Opioid overdose deaths have devastated communities across our country and will continue to do so until the underlying causes — social, economic and judicial — are addressed.
Nevertheless, progress has been made, and we cannot allow debunked “tough love” treatment theories that place burdensome requirements on people in need of medical stabilization to jeopardize that momentum.
I serve as project director for our state’s largest federal grants program to address the overdose crisis under the leadership of Missouri’s Department of Mental Health. I am writing to offer new data on overdose deaths and correct several dangerous mischaracterizations of our state’s approach.
First, the good news: Preliminary figures from Missouri’s Department of Health and Senior Services suggest opioid deaths in the first half of 2019 are down 10%. This follows a heartbreaking 17% increase in total drug deaths in 2018.
As I said, progress is frustratingly slow when success is measured in fewer lives lost, and although the early 2019 data is encouraging, our fight remains urgent.
Some seized on the 2018 increase in deaths to argue Missouri is wrong to center an evidence-based philosophy known as “harm reduction” in our response. Harm reduction aims to save lives and reduce negative consequences of drug use without forcing participation in select services or taking punitive measures. Overall, the goal is to remove all barriers to lifesaving care. In the real world, this can mean allowing people unconditional access to medical treatment or housing, even if they do not engage in counseling or continue to struggle with drug use.
Harm reduction is often criticized by proponents of a traditional, abstinence-based approach who say we enable drug use by meeting people where they are. These critics would make help conditional on strict adherence to a narrow treatment plan.
Traditionalists often oppose the use of opioid substitution treatment like buprenorphine and methadone, particularly if not coupled with intensive counseling. They do not consider long-term medical treatment to be real recovery. Never mind decades of research have demonstrated the efficacy of these treatments in decreasing drug use, keeping people engaged in treatment, and most importantly, reducing mortality by more than 50%.
Such purists take a similarly dim view of the wide distribution of the lifesaving drug naloxone, which reverses an opioid overdose in minutes.
In his July 30 Post-Dispatch column titled, “Missouri needs new plan to tackle opioid crisis,” abstinence proponent David Patterson Silver Wolf of Washington University sought to disparage naloxone as “the equivalent of throwing a life preserver to someone drowning in the ocean.” This analogy is correct. But the alternative is allowing that person to drown.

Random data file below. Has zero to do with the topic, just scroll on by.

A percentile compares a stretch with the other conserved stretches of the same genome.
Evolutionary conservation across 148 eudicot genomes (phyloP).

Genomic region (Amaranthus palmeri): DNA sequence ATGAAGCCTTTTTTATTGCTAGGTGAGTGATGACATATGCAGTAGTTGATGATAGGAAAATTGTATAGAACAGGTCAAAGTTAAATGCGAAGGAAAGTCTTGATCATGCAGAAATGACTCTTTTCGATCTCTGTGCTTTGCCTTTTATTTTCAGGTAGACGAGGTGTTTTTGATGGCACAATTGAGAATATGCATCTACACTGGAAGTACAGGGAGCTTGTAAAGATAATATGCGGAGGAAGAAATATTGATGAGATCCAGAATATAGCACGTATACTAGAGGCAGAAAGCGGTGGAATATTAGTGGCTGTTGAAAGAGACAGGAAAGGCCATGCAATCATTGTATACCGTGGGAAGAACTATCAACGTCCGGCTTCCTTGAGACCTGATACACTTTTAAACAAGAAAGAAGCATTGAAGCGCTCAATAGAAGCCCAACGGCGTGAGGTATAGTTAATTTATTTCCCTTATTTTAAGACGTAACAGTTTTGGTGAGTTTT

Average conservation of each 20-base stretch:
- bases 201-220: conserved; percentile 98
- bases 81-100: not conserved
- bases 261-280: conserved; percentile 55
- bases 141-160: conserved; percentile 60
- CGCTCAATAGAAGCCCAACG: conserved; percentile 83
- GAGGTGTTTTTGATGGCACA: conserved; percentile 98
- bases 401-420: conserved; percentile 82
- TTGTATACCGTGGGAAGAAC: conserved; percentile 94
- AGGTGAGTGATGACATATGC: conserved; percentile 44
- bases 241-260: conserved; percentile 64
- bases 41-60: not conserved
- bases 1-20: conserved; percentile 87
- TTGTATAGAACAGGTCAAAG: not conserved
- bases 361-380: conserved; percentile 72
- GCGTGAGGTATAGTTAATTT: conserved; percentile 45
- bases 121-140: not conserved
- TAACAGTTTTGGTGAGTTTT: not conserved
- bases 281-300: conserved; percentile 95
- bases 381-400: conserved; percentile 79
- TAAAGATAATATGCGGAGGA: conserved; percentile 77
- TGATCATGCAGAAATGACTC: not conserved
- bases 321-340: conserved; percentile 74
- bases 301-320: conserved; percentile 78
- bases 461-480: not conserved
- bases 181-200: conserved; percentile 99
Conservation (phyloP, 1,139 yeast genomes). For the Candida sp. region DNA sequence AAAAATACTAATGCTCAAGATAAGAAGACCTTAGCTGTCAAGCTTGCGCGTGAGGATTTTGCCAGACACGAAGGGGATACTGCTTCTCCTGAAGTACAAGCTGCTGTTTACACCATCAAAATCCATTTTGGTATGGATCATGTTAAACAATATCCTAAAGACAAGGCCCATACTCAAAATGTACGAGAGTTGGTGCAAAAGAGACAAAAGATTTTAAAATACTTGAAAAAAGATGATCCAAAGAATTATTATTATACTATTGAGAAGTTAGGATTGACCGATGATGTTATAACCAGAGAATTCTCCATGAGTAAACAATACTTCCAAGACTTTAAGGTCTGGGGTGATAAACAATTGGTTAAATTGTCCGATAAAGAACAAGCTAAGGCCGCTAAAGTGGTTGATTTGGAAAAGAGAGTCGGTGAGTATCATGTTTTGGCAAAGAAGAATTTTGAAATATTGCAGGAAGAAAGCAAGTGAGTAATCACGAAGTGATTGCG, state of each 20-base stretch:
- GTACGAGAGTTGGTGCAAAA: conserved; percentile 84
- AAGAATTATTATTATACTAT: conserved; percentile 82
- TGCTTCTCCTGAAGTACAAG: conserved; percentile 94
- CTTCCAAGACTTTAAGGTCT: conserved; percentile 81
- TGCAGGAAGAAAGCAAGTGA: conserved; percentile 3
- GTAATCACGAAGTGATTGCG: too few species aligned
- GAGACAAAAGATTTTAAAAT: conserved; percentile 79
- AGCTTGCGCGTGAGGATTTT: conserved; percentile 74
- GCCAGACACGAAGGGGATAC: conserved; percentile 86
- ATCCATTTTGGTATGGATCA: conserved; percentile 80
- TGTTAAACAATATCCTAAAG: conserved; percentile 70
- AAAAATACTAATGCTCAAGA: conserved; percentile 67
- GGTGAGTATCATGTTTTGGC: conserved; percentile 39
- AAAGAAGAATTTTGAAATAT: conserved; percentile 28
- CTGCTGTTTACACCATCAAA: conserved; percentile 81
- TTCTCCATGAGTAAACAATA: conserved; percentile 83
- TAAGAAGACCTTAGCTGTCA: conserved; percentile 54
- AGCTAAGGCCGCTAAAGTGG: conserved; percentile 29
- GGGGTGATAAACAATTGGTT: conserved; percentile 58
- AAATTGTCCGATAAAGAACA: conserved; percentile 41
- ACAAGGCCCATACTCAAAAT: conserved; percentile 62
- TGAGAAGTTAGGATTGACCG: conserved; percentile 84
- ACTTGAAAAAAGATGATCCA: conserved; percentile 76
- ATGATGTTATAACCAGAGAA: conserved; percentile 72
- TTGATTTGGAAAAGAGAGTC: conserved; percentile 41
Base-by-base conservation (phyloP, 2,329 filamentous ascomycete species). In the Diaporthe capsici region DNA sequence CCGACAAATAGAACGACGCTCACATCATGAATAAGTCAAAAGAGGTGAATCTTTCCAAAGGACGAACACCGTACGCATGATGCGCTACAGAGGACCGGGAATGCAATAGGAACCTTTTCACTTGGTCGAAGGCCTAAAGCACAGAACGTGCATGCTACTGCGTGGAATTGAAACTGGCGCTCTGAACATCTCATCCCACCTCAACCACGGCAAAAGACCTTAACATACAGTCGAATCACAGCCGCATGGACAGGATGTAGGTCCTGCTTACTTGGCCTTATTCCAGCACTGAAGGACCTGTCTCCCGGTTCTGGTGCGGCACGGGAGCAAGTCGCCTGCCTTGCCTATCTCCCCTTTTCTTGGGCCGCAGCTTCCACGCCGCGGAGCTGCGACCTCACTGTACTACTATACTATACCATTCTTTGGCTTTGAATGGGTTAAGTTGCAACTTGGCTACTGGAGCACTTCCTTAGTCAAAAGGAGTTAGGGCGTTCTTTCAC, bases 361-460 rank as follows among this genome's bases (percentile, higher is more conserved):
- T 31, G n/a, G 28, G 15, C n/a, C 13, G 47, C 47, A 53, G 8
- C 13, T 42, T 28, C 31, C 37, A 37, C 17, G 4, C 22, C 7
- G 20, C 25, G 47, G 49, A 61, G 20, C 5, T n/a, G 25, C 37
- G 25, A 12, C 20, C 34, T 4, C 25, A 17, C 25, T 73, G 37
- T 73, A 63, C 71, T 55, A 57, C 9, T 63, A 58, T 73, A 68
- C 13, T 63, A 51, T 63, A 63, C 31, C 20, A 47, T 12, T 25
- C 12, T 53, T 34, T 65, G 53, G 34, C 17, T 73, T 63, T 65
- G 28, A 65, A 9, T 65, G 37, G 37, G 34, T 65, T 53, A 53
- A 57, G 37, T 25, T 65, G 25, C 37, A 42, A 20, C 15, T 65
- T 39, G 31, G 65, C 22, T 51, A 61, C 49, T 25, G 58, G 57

We are simply unwilling to withhold life preservers. Through distribution of naloxone in Missouri, we have collected over 4,500 reports of lives saved.
This is not to say Missouri has focused exclusively on harm reduction.
Since 2017, the Department of Mental Health has brought in more than $65 million in federal funds — money spent on a variety of initiatives: Expanded youth prevention activities in schools and Boys & Girls Clubhouses; peer recovery coaching in emergency rooms for overdose survivors; extensive provider and community education and training; case management and counseling; sober housing; and many others.
We have provided treatment for nearly 7,000 people who otherwise would not have had access, and our data shows individuals have stayed engaged in care longer — a good thing for any chronic condition.
Though I hold firm to my commitment to expanding no-barrier medical treatment and harm-reduction services such as naloxone, sterile syringes and overdose prevention sites, I readily acknowledge the need for more comprehensive measures that would require more stable funding across more diverse settings.
Missourians need increased access to low or no-cost treatment in primary care and rural health clinics. Our people need safe, low-cost housing and a drug supply that isn’t poisoned by fentanyl. Our jails should not be taking the place of homes, treatment clinics and drop-in centers for our most vulnerable.
Contrary to the assertions of critics, our efforts go far beyond stocking up on naloxone. But we must prioritize saving lives. That means following the evidence, which supports harm reduction and medical treatment over an abstinence-based approach full of obstacles and dogma. Missouri simply can’t afford to go backward: Too many lives are at stake.
Rachel Winograd, PhD, is an associate research professor at the Missouri Institute of Mental Health within the University of Missouri–St. Louis, and a licensed clinical psychologist. She directs the administration, implementation and evaluation of statewide grants aimed to stem harmful consequences of addiction. More information available at noMOdeaths.org and MOHOPEproject.org.